The neck portion 93 has a thickness 97, which is preferably 0.5-2.5 times the thickness 89 of the gap layer 23. The entire shoulder formation 64 which includes the neck portion 93, and the beveled portion 95, has a shoulder thickness 91 which is preferably in the range of 2-5 times the thickness 89 of the gap layer 23. This may be compared to the thickness of the straight portion 43 of the N1 layer 42 of the prior art (see FIG. 5), which is typically approximately 2-4 times the thickness 89 of the gap layer 23.

An optional seed layer 98 is shown, and also, as a second optional variation, a P2 second layer 99 as it is also possible that the P2 pole be a bi-layer structure. It is also possible that the P2 be more than two layers, although this is not shown in the figure.

While the present invention has been shown and described with regard to certain preferred embodiments, it is to be understood that modifications in form and detail will no doubt be developed by those skilled in the art upon reviewing this disclosure. It is therefore intended that the following claims cover all such alterations and modifications that nevertheless include the true spirit and scope of the inventive features of the present invention.

Claims (12)

1. A magnetic disk drive head including a write head, comprising:
a P1 layer which includes an N1 layer and an N3 layer, where said N1 layer has a neck portion and a beveled portion, and said N3 layer has a beveled portion, a straight portion and a main body;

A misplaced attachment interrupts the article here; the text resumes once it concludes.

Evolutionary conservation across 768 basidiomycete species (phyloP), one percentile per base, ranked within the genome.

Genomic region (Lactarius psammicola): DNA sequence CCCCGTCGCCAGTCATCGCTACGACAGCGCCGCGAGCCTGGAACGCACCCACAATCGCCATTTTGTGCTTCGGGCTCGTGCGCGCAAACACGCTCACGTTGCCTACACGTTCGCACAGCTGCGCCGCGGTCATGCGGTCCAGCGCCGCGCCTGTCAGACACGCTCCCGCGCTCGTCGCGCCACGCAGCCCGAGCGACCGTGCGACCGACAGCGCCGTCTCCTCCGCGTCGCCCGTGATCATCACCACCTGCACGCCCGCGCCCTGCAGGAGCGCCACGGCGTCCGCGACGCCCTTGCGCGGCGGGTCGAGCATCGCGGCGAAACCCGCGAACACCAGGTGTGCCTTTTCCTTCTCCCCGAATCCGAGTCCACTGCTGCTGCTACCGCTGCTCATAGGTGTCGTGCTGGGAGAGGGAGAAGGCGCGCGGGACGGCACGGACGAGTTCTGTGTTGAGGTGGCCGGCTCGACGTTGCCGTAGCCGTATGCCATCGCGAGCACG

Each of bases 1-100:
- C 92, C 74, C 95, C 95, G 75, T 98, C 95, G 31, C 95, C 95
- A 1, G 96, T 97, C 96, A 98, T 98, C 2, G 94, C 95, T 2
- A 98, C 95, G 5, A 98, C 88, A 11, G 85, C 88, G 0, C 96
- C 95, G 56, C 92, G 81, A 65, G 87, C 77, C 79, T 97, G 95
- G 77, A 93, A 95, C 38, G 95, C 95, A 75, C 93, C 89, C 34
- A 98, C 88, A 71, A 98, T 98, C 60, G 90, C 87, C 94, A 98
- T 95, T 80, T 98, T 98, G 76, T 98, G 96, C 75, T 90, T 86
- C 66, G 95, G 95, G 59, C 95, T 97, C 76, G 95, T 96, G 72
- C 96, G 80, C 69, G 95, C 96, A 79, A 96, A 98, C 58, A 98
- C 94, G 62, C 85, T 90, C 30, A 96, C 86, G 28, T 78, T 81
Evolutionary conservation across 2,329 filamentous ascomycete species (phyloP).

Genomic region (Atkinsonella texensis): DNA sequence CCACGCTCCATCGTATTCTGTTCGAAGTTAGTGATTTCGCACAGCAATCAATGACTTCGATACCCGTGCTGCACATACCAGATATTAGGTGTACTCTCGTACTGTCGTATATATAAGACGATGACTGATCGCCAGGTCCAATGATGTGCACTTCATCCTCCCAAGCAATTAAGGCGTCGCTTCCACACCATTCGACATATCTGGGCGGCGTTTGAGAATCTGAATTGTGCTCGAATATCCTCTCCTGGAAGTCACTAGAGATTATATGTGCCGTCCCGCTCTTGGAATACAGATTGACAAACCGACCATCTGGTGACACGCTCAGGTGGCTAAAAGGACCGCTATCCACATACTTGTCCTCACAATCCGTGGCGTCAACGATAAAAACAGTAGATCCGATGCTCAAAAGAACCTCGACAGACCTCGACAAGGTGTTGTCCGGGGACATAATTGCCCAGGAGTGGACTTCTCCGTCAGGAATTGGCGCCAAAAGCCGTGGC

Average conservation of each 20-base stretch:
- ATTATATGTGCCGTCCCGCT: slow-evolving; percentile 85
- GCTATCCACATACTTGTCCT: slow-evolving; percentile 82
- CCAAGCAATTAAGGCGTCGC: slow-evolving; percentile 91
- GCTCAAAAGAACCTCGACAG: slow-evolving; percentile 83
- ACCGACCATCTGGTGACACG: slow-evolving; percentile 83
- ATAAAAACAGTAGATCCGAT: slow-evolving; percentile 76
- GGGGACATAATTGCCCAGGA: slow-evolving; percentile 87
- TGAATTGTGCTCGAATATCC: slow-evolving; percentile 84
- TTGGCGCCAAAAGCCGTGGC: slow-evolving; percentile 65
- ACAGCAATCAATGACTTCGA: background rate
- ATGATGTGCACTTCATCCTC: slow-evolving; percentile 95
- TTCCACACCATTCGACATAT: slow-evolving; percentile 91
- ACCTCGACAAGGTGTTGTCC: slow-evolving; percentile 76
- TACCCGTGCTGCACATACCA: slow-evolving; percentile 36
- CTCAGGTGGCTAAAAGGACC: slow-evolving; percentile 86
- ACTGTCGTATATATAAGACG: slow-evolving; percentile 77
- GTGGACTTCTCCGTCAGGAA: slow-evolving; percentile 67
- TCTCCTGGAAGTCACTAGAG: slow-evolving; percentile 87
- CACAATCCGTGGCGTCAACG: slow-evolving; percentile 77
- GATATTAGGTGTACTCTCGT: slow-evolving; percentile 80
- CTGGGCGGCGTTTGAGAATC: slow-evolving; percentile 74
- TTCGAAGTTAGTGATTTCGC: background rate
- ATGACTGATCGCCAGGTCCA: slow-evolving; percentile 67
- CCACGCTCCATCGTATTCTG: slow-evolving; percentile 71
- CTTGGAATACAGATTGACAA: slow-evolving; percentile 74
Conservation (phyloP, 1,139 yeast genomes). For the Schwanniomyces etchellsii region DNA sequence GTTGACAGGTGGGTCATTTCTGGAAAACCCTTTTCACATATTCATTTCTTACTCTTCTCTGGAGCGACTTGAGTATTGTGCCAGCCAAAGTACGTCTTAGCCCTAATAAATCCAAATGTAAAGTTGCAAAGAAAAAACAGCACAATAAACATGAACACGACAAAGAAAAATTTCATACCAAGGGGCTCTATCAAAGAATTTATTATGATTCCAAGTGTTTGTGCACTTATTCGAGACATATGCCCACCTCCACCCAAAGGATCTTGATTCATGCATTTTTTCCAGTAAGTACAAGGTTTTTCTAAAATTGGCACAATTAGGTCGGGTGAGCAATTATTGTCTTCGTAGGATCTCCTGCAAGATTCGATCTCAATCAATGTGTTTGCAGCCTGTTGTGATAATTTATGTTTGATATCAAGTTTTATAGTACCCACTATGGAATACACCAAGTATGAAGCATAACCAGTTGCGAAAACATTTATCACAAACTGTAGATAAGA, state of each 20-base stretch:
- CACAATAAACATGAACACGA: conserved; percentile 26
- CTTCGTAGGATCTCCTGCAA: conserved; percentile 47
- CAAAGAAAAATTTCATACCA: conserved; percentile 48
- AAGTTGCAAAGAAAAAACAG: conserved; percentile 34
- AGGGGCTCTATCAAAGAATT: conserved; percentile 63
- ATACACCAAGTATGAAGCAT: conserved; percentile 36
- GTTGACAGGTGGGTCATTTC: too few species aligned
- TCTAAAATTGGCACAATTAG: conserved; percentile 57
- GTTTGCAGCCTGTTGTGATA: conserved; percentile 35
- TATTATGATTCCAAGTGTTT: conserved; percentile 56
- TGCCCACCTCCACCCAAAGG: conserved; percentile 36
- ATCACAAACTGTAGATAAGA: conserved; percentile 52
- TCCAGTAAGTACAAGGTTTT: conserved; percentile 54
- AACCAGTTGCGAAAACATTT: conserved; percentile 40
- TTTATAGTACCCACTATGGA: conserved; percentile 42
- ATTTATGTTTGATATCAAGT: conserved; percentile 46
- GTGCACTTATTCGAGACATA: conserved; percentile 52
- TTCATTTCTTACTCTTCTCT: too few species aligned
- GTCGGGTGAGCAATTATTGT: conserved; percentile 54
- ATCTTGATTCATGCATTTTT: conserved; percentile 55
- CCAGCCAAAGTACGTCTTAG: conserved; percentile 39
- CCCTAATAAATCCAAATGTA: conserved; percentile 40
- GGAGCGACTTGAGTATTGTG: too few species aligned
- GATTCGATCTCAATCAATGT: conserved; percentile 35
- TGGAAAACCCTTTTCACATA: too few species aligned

a gap layer having a gap thickness, formed on said P1 layer; and
a P2 layer formed on said gap layer;
wherein said P1 layer includes a shoulder formation which includes said N1 layer neck portion and said N1 layer beveled portion, and said N3 layer beveled portion.
2. The magnetic disk drive head of claim 1, wherein:
said beveled portions of said N1 layer and said N3 layer have has a bevel angle in the range of 10-70 degrees.
3. The magnetic disk drive head of claim 1, wherein:
said neck portion has a thickness of 0.5-2.5 times said gap thickness.
4. The magnetic disk drive head of claim 1, wherein:
said shoulder formation has a thickness of 2-5 times said gap thickness.
5. The magnetic disk drive head of claim 1, wherein:
said main body of said N3 layer has a bevel angle, which is in the range of 5-15 degrees.
6. The magnetic disk drive head of claim 1, further comprising:
a seed layer formed on said gap layer.
7. A disk drive comprising:
at least one hard disk;
at least one magnetic head adapted to fly over said hard disk for writing data to said hard disk, said magnetic head including a magnetic write head including: